The Tool Box - Washing Your Truck for Less
I have been saying for years â€œa clean truck is a Happy Truckâ€. I believe this is true because keeping your truck clean helps you to identify problems before they become a breakdown on the road. Clean trucks donâ€™t attract the attention of the DOT as much as a dirty one does. If they need to write a ticket they will choose a dirty truck before a clean one, as a clean trucks shows (in most cases) the driver cares about his equipment enough to take care of it.
Commercial truck washes cost $35.00 & up and this is ok if the truck is really dirty. If the truck only has a weekâ€™s worth of road grime you can wash it yourself for a lot less. We carry a 2 gallon pail ($3.00) a wash brush ($10.00) a broom handle (from the broom to sweep the box out which you should already have) and an Absorber (synthetic chamois $10.00). I just go to the fuel island to fill up my bucket or go to the shop and ask for a bucket of water (I have never been refused yet).
I start on one side of the sleeper, dip the brush in the water and scrub a medium sized area then dry with the absorber working my way around the cab and sleeper. I donâ€™t use soap as I have no way to rinse. If there is a really bad spot (lots of bugs) I use glass cleaner then wash as usual. I reach as high as I can but also carry a ladder for when I need to reach higher. Once the cab and sleeper is finished I do the wheels, tanks and boxes. When I am feeling real ambitious I get on the ladder and do the box also. When the Absorber gets dirty I just take it into the shower and rinse until clean.
When I am done washing I get out the wax (I like McGuireâ€™s) and do the hood first and as high as I can reach on the rest. Then clean the windows with glass cleaner using paper towels (cloth towels do not work for me).
Still feeling energetic? Polish the wheels. I would suggest you get disposable gloves for this project as you will get dirty. Terry towels are cheap rags for this. I cut a small towel into 4 squares and add polish (I use Wicked metal polish), about the size of a quarter and rub as directed on the polish container. Allow the polish to dry, wipe off with clean towels and presto! Shiny wheels, bumper or whatever you want to rub on.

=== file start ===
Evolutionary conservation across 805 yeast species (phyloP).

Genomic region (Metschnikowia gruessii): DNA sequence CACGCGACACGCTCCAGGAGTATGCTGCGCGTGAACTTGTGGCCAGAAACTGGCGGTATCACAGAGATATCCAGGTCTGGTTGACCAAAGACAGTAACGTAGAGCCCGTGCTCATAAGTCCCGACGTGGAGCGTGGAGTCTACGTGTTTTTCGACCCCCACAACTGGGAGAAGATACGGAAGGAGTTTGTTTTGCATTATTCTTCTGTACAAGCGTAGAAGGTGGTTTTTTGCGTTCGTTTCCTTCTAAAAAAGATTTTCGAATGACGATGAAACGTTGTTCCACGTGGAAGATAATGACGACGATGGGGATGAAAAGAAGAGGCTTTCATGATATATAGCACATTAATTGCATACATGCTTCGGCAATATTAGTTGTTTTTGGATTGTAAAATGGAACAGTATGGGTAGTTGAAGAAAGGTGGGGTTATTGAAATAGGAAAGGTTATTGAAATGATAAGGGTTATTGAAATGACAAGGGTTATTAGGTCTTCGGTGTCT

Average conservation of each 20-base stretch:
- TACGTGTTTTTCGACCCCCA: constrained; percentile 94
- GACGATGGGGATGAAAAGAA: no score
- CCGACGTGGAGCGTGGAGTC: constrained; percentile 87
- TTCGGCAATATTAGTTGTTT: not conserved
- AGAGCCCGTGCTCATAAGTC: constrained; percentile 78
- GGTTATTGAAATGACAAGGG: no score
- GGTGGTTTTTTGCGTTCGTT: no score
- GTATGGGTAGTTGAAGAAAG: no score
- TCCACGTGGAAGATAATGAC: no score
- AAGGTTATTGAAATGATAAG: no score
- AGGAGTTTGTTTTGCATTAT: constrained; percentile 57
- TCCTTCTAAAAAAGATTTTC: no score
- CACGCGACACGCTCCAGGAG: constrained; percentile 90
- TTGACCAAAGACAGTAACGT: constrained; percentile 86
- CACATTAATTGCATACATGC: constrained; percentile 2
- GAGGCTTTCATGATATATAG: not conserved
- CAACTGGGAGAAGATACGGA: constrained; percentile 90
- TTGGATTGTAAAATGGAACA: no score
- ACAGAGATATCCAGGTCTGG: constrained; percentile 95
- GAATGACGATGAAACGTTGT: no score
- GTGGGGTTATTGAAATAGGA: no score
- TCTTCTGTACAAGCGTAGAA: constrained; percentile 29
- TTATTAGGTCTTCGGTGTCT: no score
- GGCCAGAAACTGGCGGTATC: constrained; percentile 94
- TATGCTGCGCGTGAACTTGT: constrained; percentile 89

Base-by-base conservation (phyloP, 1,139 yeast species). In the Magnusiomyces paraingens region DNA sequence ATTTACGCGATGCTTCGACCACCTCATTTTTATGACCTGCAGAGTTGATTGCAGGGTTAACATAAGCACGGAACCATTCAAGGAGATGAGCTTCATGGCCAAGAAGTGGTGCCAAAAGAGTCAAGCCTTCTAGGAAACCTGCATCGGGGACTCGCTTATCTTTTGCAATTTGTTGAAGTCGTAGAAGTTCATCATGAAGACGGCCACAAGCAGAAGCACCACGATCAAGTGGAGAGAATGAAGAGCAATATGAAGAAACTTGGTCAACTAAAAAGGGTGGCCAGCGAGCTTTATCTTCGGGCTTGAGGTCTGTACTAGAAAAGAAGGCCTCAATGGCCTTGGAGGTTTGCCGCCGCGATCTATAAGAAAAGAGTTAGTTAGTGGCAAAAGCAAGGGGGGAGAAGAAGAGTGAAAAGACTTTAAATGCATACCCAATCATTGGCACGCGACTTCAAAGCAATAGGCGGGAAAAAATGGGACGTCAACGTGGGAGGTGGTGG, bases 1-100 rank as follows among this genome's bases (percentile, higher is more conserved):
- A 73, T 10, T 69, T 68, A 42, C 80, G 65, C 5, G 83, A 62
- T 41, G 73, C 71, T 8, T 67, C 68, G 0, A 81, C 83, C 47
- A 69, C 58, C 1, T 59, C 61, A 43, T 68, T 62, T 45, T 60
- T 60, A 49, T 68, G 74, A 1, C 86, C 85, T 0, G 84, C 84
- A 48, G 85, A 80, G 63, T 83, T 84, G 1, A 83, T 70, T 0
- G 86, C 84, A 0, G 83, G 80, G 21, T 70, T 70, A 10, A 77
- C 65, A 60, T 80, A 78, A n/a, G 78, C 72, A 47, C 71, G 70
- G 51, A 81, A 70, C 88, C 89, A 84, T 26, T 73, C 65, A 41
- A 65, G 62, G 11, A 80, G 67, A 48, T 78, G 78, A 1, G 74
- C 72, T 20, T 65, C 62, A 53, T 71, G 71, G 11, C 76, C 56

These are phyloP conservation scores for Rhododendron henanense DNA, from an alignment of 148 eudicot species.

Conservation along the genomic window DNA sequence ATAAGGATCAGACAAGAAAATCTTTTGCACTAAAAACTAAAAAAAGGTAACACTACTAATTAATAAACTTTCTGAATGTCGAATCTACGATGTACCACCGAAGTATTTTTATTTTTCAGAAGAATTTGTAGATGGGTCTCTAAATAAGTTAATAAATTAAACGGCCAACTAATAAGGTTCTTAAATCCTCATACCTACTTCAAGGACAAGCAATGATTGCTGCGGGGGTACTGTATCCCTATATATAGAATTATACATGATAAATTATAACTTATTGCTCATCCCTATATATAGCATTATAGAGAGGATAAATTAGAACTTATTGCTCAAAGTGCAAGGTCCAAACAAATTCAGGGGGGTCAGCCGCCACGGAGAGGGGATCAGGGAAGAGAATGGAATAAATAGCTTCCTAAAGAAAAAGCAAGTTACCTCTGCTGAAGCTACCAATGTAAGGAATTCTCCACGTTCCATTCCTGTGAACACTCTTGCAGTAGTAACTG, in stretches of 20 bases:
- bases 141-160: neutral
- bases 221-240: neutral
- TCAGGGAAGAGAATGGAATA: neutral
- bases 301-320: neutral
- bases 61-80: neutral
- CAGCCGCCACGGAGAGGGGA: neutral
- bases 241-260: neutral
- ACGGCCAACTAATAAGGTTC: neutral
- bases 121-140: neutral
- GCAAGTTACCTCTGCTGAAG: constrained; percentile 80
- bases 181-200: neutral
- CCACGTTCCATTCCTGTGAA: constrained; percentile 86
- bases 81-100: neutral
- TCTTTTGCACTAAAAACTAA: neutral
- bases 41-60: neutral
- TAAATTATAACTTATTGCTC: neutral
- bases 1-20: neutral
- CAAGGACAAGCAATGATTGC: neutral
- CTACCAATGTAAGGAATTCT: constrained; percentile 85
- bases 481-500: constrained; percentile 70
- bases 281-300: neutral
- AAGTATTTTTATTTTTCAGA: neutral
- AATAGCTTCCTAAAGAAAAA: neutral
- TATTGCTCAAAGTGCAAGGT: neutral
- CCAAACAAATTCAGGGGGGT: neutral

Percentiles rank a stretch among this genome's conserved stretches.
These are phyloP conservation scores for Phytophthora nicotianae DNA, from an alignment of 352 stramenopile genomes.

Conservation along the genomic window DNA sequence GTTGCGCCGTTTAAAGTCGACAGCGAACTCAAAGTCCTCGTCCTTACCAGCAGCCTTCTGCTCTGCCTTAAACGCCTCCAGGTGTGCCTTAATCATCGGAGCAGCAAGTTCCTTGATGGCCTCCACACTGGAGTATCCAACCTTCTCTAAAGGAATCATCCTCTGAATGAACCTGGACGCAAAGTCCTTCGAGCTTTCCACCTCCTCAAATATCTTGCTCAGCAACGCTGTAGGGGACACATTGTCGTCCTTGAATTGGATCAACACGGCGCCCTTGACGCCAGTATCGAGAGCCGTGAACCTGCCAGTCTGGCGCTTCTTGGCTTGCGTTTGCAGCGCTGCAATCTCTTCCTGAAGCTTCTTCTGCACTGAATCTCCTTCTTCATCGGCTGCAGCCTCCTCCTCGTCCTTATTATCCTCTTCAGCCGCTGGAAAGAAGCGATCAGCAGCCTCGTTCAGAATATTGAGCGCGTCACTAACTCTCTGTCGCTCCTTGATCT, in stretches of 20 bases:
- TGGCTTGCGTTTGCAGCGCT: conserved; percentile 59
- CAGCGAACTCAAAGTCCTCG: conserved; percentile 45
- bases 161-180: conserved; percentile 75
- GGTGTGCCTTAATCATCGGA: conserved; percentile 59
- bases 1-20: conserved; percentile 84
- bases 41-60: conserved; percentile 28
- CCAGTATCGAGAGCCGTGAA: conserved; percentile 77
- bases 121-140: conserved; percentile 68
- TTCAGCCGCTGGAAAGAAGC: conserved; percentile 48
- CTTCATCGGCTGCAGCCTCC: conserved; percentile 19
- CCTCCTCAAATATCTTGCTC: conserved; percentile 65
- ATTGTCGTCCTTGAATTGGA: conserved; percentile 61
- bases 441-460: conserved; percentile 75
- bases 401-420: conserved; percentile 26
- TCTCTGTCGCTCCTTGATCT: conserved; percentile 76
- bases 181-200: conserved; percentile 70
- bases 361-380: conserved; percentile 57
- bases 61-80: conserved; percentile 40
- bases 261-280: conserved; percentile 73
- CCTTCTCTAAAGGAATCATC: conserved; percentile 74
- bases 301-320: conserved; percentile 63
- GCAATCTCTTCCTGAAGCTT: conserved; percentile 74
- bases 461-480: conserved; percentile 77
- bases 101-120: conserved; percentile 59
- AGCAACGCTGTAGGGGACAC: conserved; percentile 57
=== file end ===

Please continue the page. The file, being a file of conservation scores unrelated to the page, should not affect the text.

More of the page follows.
This is great exercise and will get you out of the truck for awhile. This will also start some interesting conversations with other drivers that happen by. It is very satisfying to have other drivers and customers comment on your good looking truck.
To add a little extra, you can outline the letters on your tires. You can get paint pens at Michaels or Hobby Lobby. I have only been able to find red and white at Wal-Mart ($4.00 each). One pen will last a very long time. It takes about 30 minutes per tire the first time then about ten minutes per tire after you get the hang of it (a roll around stool is good here).
So there you have it, youâ€™ve just cleaned, waxed, and polished your truck, and had two good days outdoors, instead of watching TV or other general laziness. Your truck looks better and you can have some pride in knowing you did it yourself, for less than the price of a commercial wash, and you probably did a better job.
Until next time, clean â€˜em up!